I’d like to think so but we’re living in a free world right now where everything is either free or pirated. It’s difficult to make a living from writing books unless you are really doing well.

Fiona: If you had to do it all over again, would you change anything in your latest book?

Sure. I was editing it for over three years. I could have spent a lifetime editing it more, but I needed to let it go.

Fiona: Do you recall how your interest in writing originated?

Initially from my father being a lyricist, then from just enjoying writing stories at school. I’ve always love to entertain.




Fiona: Can you share a little of your current work with us?

Sure. I’ll give you the first chapter:





I WAS lazing on the golden sands on the south-west coast of Thailand, the blazing sun beating down on my body. The view as I gazed out over the vast expanse of the Andaman Sea was breath-taking. The subtle, salty scent of the ocean engrossed me; the serenity of the still blue waters only broken by the sound of the waves lapping against the rocks.

I reached for my bag, searched for my book and was about to begin the latest Conrad Jones crime- thriller, when my eyes met those of a struggling hawker. She was well covered up and wore an old, straw hat over a tired, bronzed face.

A sharp pang of sympathy rattled inside of me. I didn’t have the heart to wave her away and found myself pointing to some fruit that I didn’t really want. I dug deep for some change, paid and smiled as she handed me some sliced melon in a bag with a pointed stick. She thanked me, gathered up her wares then strolled off on her way down the beach.

I returned to my book and was surfing through the pages when it suddenly felt hot. Can we turn it down to tropical? A bead of sweat rolled down my nose, stopped then dropped onto a page. I wiped it away, squinted up at the sun and strained my eyes. A rank stench in the air then aroused my attention and looking around I couldn’t tell what that was or where it was coming from.

My parched throat and desert-dried lips cried out for water. I scrambled in the sand for my bottle, but couldn’t find it. I stretched down for my things – my bag was gone and so were the melon and my book. I lay back for a moment when the back of my head brushed up against somebody’s feet. I turned to apologize, but couldn’t be more shocked; the beach was now packed. So many dirty, stinky, bodies, lying crammed together within so little space.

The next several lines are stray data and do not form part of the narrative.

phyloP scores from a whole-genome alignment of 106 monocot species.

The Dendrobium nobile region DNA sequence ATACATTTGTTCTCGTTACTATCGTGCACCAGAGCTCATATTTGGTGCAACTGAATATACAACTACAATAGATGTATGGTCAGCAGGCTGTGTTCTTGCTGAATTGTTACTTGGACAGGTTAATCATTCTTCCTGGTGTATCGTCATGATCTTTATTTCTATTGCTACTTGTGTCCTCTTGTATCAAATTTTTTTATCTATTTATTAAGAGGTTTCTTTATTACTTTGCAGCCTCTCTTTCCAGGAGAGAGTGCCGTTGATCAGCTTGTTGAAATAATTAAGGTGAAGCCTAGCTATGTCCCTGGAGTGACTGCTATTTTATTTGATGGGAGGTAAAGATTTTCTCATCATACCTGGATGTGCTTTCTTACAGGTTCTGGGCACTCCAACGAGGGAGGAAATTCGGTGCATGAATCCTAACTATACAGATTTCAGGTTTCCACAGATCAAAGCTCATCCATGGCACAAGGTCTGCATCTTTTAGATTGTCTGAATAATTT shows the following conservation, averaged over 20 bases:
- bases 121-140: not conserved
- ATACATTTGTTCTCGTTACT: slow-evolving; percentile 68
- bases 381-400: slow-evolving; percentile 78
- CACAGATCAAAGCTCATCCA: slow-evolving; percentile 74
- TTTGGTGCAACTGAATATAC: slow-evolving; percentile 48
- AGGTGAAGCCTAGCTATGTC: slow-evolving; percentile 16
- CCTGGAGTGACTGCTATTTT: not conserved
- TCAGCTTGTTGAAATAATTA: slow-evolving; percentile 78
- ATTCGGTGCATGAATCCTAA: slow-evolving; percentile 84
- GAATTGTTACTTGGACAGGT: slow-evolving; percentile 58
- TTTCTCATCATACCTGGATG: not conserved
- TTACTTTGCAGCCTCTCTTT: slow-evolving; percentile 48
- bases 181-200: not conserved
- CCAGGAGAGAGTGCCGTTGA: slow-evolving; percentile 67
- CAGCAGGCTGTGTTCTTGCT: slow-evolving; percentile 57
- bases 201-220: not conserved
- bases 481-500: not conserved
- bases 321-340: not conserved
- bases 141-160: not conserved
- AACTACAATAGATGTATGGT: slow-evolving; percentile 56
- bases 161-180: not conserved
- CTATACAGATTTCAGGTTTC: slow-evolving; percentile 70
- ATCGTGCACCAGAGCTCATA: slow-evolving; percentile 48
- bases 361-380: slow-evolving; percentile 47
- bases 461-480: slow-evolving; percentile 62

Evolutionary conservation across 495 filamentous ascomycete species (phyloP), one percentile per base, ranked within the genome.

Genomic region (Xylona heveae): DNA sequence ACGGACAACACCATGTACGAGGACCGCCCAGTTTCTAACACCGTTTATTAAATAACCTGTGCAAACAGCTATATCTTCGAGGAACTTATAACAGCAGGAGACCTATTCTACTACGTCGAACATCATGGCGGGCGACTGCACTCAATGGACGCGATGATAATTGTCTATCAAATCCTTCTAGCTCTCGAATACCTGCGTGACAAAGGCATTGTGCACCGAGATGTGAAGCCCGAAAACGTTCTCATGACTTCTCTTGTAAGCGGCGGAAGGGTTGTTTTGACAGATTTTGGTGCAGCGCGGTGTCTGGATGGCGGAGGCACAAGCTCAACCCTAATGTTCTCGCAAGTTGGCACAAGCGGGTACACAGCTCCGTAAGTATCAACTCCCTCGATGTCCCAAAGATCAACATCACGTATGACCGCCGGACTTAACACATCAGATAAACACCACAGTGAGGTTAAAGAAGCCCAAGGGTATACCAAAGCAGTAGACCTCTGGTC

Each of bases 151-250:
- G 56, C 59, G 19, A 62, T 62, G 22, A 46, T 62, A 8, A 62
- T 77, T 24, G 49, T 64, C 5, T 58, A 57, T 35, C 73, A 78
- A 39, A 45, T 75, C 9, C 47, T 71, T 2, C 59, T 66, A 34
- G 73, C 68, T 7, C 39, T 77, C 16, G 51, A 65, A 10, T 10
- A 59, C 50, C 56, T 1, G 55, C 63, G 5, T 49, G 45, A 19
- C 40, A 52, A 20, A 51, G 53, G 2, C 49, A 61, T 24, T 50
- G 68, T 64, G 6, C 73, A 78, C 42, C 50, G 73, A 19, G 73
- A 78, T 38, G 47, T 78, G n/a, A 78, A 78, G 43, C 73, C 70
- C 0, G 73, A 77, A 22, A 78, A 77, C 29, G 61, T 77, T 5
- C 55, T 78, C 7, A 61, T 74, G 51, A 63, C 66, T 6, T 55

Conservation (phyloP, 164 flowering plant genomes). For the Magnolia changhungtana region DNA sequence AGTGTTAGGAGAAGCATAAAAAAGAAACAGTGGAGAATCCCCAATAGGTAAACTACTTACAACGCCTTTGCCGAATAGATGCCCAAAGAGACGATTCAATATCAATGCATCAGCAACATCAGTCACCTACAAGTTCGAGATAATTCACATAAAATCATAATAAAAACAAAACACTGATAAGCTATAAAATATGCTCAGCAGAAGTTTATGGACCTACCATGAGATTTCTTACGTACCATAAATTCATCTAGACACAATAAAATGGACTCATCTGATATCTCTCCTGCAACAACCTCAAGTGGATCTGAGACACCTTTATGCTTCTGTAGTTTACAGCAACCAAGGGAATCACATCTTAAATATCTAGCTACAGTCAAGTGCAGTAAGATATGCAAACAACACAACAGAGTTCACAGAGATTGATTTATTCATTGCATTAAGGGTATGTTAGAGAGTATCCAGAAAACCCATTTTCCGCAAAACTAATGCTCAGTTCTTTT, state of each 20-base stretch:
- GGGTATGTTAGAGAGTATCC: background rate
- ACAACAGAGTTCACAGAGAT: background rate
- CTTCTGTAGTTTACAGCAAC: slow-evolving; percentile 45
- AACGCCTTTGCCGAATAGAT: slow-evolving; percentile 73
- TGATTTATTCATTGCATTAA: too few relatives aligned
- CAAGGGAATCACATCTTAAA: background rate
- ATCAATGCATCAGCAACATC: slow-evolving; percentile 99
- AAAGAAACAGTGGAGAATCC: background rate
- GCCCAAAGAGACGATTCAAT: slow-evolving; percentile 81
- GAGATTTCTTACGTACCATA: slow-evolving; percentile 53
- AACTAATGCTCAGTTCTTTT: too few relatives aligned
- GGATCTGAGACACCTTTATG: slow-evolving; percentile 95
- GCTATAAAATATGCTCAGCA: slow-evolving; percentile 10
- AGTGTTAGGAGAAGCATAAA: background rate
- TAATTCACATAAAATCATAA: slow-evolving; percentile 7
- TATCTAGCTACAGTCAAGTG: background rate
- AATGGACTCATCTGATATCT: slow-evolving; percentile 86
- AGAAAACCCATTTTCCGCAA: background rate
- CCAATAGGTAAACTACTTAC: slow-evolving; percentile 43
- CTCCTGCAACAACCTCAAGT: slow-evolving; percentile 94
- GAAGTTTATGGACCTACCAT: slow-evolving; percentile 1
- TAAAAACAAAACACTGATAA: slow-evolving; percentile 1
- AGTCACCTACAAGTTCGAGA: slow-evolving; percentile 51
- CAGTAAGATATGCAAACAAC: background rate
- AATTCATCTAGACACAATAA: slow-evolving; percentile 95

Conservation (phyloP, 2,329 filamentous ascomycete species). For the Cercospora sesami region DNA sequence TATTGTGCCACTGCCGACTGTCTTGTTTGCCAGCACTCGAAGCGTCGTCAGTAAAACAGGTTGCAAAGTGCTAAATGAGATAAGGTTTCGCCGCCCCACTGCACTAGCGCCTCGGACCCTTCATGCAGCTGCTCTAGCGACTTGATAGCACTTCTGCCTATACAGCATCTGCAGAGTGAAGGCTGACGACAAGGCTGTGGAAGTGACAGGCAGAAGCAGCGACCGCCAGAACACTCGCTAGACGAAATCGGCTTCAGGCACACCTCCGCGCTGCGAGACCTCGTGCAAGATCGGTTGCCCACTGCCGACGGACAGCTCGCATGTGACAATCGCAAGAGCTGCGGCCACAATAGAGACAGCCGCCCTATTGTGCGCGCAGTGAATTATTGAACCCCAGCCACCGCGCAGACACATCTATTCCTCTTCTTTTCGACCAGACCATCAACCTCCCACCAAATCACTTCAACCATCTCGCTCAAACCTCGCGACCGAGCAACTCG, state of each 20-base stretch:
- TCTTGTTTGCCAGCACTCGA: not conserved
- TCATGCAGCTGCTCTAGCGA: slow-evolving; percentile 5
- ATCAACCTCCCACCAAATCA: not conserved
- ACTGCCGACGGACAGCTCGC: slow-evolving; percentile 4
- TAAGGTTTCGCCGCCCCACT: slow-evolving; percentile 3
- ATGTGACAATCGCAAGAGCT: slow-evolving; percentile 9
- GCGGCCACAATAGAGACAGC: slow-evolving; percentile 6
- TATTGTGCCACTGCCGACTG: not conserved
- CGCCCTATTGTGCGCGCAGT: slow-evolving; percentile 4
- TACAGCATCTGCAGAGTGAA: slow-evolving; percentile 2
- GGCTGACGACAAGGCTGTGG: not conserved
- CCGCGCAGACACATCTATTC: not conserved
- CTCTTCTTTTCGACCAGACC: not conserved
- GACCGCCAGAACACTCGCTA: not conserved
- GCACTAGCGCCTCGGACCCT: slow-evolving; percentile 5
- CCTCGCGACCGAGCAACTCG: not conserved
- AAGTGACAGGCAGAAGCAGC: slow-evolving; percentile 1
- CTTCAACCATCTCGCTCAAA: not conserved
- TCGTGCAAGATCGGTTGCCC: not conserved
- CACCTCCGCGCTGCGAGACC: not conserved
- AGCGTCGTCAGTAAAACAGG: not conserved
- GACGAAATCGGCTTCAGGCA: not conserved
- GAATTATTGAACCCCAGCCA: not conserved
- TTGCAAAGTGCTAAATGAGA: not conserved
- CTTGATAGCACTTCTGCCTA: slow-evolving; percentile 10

I covered my ears as a cacophony erupted in a language I didn’t understand. Then the stench struck again. It was stronger than before and this time I recognized it. It smelt like human waste mixed with stale sweat, repulsive body odour and cheap cigarettes. I glanced around to see who was smoking; everybody was.

Something smooth and oily ran under my right hand. It felt like a cockroach, it was a cockroach. I shuffled back and watched it scuttling off. I thought it was gone, but then another appeared and then more. I brushed them away and what was once golden sand was now a dark, hard, filthy floor. My body started to tremble – my nerves were on edge.

I glanced up at the sky but all I could see now, was thick black smoke. I coughed uncontrollably until the smog finally cleared and several stained panels emerged with flickering strip lights. It was as if the sky had transformed into a ceiling of a filthy, neglected cell, crammed completely to capacity.

Trauma and terror possessed me as I realized I had to face this reality and deal with the torment all over again. My mind had been playing tricks on me, creating a mirage of a beach, a mirage of freedom. I was in the worst-place-in-the-world. I was in a Thai prison. I was in Hell.

Horrid memories of this living nightmare began to resurface; that first day when the cell door swung closed; the complete helplessness of being locked up. I couldn’t have been more terrified as three heavily tattooed guards with shaved heads and beer-breath had taken a hold of me, dragged me outside, held me firm and stripped me. I hadn’t struggled. I’d just stood there naked; the fear of being raped had restricted any movement. I was bent over by two guards while the third parted my butt-cheeks, reached in and shoved his latex covered finger up as far as he could. I jerked forward, stifling my screams as somebody squeezed my balls, hard – it hurt. They had supposedly been checking for drugs but more likely just enjoying the sadistic infliction of pain.

A coughing fit brought me back to the present and I glanced up to see a thick blanket of smoke circling above me. Prisoners were smoking then dropping their smouldering butts between the cracks in the floor. They lay, still burning below me, smoke drifting up as I feared burning alive or suffocating from smoke. My throat felt sore and my pounding heart continued beating through every inch of my being. I needed water. I needed to get out.